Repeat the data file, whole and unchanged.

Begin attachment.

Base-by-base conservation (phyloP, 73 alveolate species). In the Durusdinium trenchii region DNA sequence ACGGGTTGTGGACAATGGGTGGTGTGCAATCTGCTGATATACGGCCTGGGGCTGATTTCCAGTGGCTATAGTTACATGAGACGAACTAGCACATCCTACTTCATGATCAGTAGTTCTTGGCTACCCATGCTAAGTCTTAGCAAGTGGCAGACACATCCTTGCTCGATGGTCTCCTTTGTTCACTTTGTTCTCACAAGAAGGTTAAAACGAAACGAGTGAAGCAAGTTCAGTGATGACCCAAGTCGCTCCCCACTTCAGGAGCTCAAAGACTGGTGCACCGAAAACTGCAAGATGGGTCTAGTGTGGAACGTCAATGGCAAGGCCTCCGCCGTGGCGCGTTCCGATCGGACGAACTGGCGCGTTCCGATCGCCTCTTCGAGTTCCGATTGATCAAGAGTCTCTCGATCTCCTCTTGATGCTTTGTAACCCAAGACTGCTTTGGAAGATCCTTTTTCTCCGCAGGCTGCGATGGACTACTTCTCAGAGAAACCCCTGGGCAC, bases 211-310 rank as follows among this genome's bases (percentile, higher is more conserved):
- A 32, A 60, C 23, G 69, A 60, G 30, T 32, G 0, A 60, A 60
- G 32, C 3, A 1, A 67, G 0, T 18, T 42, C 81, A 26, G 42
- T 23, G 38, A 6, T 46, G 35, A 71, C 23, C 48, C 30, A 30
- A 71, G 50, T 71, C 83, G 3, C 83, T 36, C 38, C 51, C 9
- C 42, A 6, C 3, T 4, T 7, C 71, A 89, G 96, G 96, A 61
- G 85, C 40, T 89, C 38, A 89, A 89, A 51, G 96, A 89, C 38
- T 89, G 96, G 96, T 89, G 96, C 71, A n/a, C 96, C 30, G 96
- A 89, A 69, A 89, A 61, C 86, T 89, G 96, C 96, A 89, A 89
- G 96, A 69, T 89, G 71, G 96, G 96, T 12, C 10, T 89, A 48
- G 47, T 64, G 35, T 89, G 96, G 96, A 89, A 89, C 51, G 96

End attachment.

Base-by-base conservation (phyloP, 73 alveolate species). In the Durusdinium trenchii region DNA sequence ACGGGTTGTGGACAATGGGTGGTGTGCAATCTGCTGATATACGGCCTGGGGCTGATTTCCAGTGGCTATAGTTACATGAGACGAACTAGCACATCCTACTTCATGATCAGTAGTTCTTGGCTACCCATGCTAAGTCTTAGCAAGTGGCAGACACATCCTTGCTCGATGGTCTCCTTTGTTCACTTTGTTCTCACAAGAAGGTTAAAACGAAACGAGTGAAGCAAGTTCAGTGATGACCCAAGTCGCTCCCCACTTCAGGAGCTCAAAGACTGGTGCACCGAAAACTGCAAGATGGGTCTAGTGTGGAACGTCAATGGCAAGGCCTCCGCCGTGGCGCGTTCCGATCGGACGAACTGGCGCGTTCCGATCGCCTCTTCGAGTTCCGATTGATCAAGAGTCTCTCGATCTCCTCTTGATGCTTTGTAACCCAAGACTGCTTTGGAAGATCCTTTTTCTCCGCAGGCTGCGATGGACTACTTCTCAGAGAAACCCCTGGGCAC, bases 211-310 rank as follows among this genome's bases (percentile, higher is more conserved):
- A 32, A 60, C 23, G 69, A 60, G 30, T 32, G 0, A 60, A 60
- G 32, C 3, A 1, A 67, G 0, T 18, T 42, C 81, A 26, G 42
- T 23, G 38, A 6, T 46, G 35, A 71, C 23, C 48, C 30, A 30
- A 71, G 50, T 71, C 83, G 3, C 83, T 36, C 38, C 51, C 9
- C 42, A 6, C 3, T 4, T 7, C 71, A 89, G 96, G 96, A 61
- G 85, C 40, T 89, C 38, A 89, A 89, A 51, G 96, A 89, C 38
- T 89, G 96, G 96, T 89, G 96, C 71, A n/a, C 96, C 30, G 96
- A 89, A 69, A 89, A 61, C 86, T 89, G 96, C 96, A 89, A 89
- G 96, A 69, T 89, G 71, G 96, G 96, T 12, C 10, T 89, A 48
- G 47, T 64, G 35, T 89, G 96, G 96, A 89, A 89, C 51, G 96